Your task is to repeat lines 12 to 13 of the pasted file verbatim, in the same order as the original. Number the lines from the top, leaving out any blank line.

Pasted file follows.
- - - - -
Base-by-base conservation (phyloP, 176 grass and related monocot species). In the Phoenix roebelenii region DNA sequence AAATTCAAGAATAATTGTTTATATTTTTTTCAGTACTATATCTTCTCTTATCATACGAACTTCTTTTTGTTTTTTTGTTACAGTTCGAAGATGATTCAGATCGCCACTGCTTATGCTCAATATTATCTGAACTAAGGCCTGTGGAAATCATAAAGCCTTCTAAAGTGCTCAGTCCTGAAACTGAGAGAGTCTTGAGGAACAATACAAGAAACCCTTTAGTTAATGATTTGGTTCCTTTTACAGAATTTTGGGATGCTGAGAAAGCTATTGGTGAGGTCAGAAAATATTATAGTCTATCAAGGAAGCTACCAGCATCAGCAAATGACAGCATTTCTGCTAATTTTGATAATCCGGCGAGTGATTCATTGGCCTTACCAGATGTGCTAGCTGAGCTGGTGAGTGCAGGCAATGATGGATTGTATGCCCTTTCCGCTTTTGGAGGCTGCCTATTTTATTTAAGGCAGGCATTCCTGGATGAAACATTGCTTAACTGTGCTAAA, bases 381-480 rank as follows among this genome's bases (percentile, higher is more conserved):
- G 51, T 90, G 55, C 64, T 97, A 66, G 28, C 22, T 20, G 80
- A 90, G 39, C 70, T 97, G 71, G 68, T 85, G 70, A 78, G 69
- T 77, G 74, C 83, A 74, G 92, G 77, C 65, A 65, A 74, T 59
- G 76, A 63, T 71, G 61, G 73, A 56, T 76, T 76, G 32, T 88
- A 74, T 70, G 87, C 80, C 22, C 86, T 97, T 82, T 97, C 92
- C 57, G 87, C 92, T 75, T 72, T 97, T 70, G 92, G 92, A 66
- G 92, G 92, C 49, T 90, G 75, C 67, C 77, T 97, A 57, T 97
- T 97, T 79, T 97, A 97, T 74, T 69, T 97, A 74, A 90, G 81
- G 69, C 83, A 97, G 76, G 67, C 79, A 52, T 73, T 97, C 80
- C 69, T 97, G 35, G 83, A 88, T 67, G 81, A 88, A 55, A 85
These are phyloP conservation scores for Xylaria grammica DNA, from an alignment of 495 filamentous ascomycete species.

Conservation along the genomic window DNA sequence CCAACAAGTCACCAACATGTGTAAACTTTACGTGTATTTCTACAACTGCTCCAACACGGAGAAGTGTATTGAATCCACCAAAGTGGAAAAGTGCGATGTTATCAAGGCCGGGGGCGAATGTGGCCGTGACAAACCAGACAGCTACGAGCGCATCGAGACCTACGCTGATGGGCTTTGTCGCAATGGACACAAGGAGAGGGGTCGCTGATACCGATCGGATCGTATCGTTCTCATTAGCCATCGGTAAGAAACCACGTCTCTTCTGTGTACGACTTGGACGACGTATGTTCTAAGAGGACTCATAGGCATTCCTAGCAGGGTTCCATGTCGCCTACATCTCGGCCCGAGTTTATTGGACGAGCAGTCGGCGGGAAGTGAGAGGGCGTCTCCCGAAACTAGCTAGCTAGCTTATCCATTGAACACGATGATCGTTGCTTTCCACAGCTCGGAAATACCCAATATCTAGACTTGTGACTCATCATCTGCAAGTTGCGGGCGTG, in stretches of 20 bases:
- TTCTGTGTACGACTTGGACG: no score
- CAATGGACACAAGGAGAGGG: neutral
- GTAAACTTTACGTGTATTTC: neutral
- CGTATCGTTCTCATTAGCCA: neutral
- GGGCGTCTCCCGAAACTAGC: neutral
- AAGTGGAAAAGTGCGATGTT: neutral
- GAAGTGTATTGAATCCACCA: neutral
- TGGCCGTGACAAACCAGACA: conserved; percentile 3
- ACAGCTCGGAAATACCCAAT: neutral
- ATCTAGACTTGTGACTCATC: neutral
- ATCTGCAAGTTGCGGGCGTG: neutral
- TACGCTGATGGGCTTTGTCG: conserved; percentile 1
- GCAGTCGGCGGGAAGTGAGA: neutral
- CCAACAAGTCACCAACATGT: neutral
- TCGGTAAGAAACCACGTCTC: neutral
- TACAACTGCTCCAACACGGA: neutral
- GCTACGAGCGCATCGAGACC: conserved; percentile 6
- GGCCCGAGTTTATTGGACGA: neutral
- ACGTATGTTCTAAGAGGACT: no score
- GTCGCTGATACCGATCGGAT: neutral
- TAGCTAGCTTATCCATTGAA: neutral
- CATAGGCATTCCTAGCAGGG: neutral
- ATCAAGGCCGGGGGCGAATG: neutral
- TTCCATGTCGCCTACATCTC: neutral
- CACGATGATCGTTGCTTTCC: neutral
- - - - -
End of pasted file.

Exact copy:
These are phyloP conservation scores for Xylaria grammica DNA, from an alignment of 495 filamentous ascomycete species.

Conservation along the genomic window DNA sequence CCAACAAGTCACCAACATGTGTAAACTTTACGTGTATTTCTACAACTGCTCCAACACGGAGAAGTGTATTGAATCCACCAAAGTGGAAAAGTGCGATGTTATCAAGGCCGGGGGCGAATGTGGCCGTGACAAACCAGACAGCTACGAGCGCATCGAGACCTACGCTGATGGGCTTTGTCGCAATGGACACAAGGAGAGGGGTCGCTGATACCGATCGGATCGTATCGTTCTCATTAGCCATCGGTAAGAAACCACGTCTCTTCTGTGTACGACTTGGACGACGTATGTTCTAAGAGGACTCATAGGCATTCCTAGCAGGGTTCCATGTCGCCTACATCTCGGCCCGAGTTTATTGGACGAGCAGTCGGCGGGAAGTGAGAGGGCGTCTCCCGAAACTAGCTAGCTAGCTTATCCATTGAACACGATGATCGTTGCTTTCCACAGCTCGGAAATACCCAATATCTAGACTTGTGACTCATCATCTGCAAGTTGCGGGCGTG, in stretches of 20 bases: